WASHINGTON--(BUSINESS WIRE)--Fueled by strong investment returns, public retirement systems continued to strengthen their funding levels and fine-tune their assumptions, according to an annual study by the National Conference on Public Employee Retirement Systems.
The 2018 NCPERS Public Retirement Systems Study underscores the success of efforts by pension trustees, managers, and administrators to make steady improvements that enhance the sustainability of pension funds, said Hank H. Kim, executive director and chief counsel of NCPERS.
“The nation’s public pension systems are constantly adapting plan designs and assumptions to strengthen their ability to provide a secure retirement for millions of retired public servants,” Kim said. “Pension fund results improved in 2018 even as they became more conservative in their assumptions.”
The 2018 study draws on responses from 167 state and local government pension funds with more than 18.7 million active and retired memberships, actuarial assets exceeding $2.5 trillion and market assets exceeding $2.6 trillion. The majority—62 percent—were local pension funds, while 38 percent were state-wide pension funds. NCPERS conducted the eighth annual study in September through December 2018 in partnership with Cobalt Community Research.
Fifty-nine percent of the 2018 study participants, or 98 pension systems, also completed the study in 2017, in effect serving as a control group that provides particularly valuable comparisons.
The average funded level for all funds studied rose to 72.6 percent, from 71.4 percent in 2017. For funds that participated two years in a row, the average funded level jumped more than three points, to 72.2 percent. Fitch Ratings considers a funded-level target of 70 percent to be adequate.
An interactive version of the study is available to NCPERS members at no cost. This “dashboard” enables public pension funds to build their own comparisons and peer groups in order to analyze their performance, assumptions, and expenses.
Among the other key findings:
- One-year investment returns averaged 13.4 percent for all plans reporting in 2018, well above the 7.8 percent return reported in 2017. The five- and 10-year returns were also higher, and the 20-year returned averaged 7.2 percent.
- The average annual investment return assumption fell to 7.34 percent in 2018, versus 7.49 percent in 2017. In all, 65 percent of funds that responded to the 2018 study had reduced their assumptions, and 18 percent were considering doing so.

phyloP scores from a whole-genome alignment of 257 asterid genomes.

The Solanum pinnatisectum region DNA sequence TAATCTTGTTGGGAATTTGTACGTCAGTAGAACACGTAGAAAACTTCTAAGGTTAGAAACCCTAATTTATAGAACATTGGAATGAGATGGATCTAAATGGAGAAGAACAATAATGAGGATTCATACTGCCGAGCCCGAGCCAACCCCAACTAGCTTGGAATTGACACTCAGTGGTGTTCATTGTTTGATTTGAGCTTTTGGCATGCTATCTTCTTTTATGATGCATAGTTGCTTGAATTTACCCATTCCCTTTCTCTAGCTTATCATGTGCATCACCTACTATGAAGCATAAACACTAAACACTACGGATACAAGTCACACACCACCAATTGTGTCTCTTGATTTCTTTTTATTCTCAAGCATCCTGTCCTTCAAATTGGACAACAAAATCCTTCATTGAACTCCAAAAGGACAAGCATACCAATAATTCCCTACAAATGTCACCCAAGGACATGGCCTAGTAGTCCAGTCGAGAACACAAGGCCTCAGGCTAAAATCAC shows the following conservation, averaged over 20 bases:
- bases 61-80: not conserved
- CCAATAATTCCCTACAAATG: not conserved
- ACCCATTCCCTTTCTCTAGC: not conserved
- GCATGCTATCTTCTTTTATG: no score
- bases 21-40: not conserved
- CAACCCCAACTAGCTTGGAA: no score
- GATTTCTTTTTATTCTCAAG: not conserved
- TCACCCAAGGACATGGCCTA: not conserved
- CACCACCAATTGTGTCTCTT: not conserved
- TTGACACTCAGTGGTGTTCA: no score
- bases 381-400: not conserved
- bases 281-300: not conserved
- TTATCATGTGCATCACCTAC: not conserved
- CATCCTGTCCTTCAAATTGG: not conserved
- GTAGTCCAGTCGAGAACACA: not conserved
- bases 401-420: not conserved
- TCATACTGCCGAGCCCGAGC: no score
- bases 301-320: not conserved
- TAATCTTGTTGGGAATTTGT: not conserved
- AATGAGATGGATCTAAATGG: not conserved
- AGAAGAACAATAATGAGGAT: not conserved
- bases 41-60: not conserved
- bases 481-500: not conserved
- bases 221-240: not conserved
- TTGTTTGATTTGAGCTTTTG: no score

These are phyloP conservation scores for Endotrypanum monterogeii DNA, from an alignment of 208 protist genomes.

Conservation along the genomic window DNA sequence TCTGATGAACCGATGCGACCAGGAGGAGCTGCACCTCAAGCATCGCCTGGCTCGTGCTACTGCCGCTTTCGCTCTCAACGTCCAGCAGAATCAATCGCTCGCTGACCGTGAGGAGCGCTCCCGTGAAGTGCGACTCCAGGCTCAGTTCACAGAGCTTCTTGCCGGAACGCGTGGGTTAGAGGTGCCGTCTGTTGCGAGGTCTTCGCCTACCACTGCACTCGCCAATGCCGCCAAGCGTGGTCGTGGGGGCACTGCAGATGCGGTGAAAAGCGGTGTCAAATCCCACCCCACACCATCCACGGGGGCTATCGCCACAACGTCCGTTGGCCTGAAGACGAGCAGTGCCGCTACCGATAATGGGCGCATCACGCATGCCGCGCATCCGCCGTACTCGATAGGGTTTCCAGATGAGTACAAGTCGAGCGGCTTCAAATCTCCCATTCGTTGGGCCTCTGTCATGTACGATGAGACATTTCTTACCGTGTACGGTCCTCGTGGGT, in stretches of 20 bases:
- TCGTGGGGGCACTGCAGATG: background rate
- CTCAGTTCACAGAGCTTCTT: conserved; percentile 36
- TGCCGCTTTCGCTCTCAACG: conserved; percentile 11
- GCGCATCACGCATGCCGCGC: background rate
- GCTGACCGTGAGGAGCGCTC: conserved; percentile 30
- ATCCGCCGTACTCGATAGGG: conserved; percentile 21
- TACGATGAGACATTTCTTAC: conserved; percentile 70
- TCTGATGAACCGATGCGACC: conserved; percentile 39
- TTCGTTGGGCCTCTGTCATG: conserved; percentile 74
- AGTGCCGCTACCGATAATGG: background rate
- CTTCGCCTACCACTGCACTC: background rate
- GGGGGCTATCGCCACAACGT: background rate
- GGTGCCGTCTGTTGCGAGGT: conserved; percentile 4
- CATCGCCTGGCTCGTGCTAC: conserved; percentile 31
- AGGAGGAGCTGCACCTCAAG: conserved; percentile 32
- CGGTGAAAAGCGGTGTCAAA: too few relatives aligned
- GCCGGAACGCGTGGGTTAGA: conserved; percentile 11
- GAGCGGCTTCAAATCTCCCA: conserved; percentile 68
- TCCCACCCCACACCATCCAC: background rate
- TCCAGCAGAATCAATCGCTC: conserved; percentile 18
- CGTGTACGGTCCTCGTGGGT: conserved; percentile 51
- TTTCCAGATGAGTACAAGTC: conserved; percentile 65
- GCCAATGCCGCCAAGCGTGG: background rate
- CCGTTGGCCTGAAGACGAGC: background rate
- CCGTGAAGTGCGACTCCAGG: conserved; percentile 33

- In addition to reducing their investment return assumptions, pension funds used more conservative amortization periods—a calculation of the period of time over which pensions liabilities must be funded. Pension funds participating in the survey shortened their amortization periods to an average of 22.4 years in 2018, down from 23.8 years in 2017.
- Contribution rates to pension funds remain stable. Among study respondents who participated two years in a row, employer contribution rates edged down to 20 percent of payroll in 2018, from 21 percent in 2017. Employee contribution rates were unchanged.
- Public pension funds remained cost-effective in 2018. The control group of funds that took part in the study two years in a row reported average expenses of 0.6 percent of assets, or 60 basis points. Average expenses also clocked in at 60 basis points for all study participants, up from 55 basis points a year earlier. For comparison, the average expenses for mutual funds are 59 basis points for an equity fund and 70 basis points for a hybrid (mixed equity/bond) fund, according to the Investment Company Institute.
- In 2018, 46 percent of study participants offered a health plan or subsidy, up from 40 percent in 2017.
The National Conference on Public Employee Retirement Systems (NCPERS) is the largest trade association for public sector pension funds, representing more than 500 funds throughout the United States and Canada. It is a unique non-profit network of public trustees, administrators, public officials and investment professionals who collectively manage more than $3.5 trillion in pension assets. Founded in 1941, NCPERS is the principal trade association working to promote and protect pensions by focusing on advocacy, research and education for the benefit of public sector pension stakeholders.